The Celtics’ Struggles: Inside the Numbers

The Big Three might be old, but a lackadaisical attitude may be more to blame for their struggles on second nights of back-to-backs. (www.bostonsportspulse.com)

The Celtics lost yesterday to the New Jersey Nets. It was their fifth straight loss of the second game of a back-to-back for Boston, and the eighth time this season. It was suggested yesterday that age was the likely cause. But is it? Were we to compare the Celtics’ performance on back-to-backs this year versus previous years (starting with the 2007-08 season, when the “Big Three” debuted), would we conclude that age was in fact the issue? Why doesn’t someone go figure that out?

Luckily, all you readers have such an analyst at your beck and call, one who’s happy to answer these very questions. It might take weeks. It might take days. It might a couple of hours when I have nothing else to do because I’m on Spring Break. But you all want, nay, demand, to know why the Celtics have struggled. And, to quote Starscream from Transformers, I live to serve you.

To see the raw data I used to figure all of this out, go here. I focused on the two factors most determinant of a game’s outcome: opponent record at the time (a signifier of physical skill), and home-court advantage (a suggester of opponent’s mental approach).

Now then, let’s make like George Dantzig (no, not the guy who wrote “Mother“) and analyze!

The Problems with the Age Argument

If we look only at wins and losses, the argument that age is the root cause becomes attractively simple. Every subsequent season since 2007, the Celtics have been a worse team on the second night of a back-to-back. In 2007, they won 84.2 percent of their second games (16-3). In 2008 that percentage dropped to 82.4 percent (14-3). Last season it fell to 76.5 percent (11-7). This season, it sits at a paltry 42.9 percent (6-8).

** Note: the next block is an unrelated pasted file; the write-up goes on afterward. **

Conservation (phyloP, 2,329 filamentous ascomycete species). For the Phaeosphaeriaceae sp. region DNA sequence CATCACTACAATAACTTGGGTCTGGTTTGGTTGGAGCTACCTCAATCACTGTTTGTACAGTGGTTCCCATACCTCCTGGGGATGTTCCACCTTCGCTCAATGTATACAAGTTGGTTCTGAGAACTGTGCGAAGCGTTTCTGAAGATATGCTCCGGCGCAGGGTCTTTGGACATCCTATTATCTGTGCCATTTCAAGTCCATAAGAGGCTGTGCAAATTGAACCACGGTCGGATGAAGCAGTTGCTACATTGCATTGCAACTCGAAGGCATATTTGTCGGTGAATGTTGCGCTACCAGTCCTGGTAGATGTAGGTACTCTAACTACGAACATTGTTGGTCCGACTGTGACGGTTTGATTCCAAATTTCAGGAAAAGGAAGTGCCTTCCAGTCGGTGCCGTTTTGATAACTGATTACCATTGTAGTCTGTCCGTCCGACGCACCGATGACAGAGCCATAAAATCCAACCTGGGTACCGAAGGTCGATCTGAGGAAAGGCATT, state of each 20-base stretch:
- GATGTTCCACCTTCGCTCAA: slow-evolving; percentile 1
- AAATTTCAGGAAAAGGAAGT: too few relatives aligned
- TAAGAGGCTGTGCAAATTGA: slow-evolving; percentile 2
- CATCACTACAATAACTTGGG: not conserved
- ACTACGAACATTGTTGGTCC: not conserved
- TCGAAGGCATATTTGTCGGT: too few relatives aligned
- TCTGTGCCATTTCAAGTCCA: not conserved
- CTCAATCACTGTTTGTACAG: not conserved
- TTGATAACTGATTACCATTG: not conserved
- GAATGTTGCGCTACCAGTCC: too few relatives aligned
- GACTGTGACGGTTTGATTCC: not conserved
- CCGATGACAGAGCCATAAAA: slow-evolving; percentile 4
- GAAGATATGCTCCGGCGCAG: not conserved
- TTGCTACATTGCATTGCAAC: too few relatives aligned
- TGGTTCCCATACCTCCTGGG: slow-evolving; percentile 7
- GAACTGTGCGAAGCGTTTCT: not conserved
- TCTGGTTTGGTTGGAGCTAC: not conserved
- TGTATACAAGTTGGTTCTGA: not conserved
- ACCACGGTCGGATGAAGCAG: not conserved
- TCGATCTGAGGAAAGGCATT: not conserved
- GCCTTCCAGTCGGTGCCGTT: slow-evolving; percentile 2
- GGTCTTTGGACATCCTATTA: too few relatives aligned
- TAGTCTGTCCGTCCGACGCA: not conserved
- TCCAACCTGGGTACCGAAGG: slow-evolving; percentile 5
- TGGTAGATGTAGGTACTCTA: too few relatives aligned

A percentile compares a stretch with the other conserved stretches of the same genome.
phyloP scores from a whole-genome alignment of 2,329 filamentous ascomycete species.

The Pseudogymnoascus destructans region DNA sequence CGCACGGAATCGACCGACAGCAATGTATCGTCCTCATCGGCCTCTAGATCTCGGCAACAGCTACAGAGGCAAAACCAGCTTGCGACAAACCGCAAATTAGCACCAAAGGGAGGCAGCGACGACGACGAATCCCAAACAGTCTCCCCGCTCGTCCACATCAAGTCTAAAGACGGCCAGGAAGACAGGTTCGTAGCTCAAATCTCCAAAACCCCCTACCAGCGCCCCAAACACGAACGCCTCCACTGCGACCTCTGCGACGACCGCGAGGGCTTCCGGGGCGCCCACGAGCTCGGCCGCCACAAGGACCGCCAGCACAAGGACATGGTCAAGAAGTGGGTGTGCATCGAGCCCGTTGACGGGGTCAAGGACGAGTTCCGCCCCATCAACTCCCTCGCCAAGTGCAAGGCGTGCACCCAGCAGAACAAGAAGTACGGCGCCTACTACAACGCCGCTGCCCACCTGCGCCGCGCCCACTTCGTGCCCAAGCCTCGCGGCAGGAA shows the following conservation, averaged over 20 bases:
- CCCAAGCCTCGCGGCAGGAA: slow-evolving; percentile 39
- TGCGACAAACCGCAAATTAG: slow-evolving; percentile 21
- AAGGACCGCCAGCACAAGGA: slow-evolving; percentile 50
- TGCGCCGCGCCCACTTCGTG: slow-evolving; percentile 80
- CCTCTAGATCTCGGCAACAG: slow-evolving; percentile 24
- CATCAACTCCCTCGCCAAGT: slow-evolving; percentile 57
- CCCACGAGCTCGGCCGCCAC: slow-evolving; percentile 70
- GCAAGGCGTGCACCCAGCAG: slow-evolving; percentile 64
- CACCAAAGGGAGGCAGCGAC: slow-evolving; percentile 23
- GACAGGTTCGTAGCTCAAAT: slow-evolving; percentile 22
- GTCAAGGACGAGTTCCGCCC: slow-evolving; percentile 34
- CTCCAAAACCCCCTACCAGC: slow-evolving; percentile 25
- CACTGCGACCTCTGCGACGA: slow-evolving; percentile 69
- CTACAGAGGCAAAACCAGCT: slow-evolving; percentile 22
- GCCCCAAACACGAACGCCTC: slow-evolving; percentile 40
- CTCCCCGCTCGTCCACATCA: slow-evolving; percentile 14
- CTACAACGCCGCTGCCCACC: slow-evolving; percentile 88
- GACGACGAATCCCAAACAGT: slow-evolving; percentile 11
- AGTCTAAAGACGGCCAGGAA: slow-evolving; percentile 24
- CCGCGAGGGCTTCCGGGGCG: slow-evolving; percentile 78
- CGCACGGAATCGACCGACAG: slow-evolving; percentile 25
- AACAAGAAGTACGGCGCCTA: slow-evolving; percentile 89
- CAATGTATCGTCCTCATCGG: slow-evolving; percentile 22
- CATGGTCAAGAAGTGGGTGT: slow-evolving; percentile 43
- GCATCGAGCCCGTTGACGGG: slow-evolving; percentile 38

Such a natural decline prompts us to see a cause-and-effect relationship with similar naturally progressing factors, such as age. With age should come a loss of physical ability. This not only means players don’t play as well in any given game, but it also means they take longer to recover for the next game. When you get less than 24 hours between the games, and much of that is spent traveling (since 2007, the Celtics have never lost the second game of a back-to-back when both are home games), it’s even tougher to play well.

But if we focus on the “Big Three,” the three players who generate most of the scoring for the Celtics (defensively, the 2010-11 Celtics play fine on the second night of back-to-backs : opponents have only scored 100+ points against them twice so far, the fewest occurrences in four seasons), it becomes far harder to blame age alone as the cause of the Celtics’ struggles. Kevin Garnett is definitely getting old, with his shooting percentage dropping each year since 2007 (causing a decrease in points per game) and his offensive rebounding (1.3 per game) at its second-lowest ever. But Paul Pierce is shooting .499 and converting 85.5 percent of his free-throw attempts, both career highs. His point totals are down, but that’s because he’s taking fewer shots (12.8 per game, second only to last season for fewest) and is struggling from three-point range (.375, lowest since the ’05-06 season). And Ray Allen is playing better than ever, shooting .502 and .466 from three-point range, both career bests. Allen never seems to tire on the court. He isn’t fast so much as wily, constantly maneuvering around the court when he doesn’t have the ball, biding his time until he can get open for the trey or penetrate for the jumper.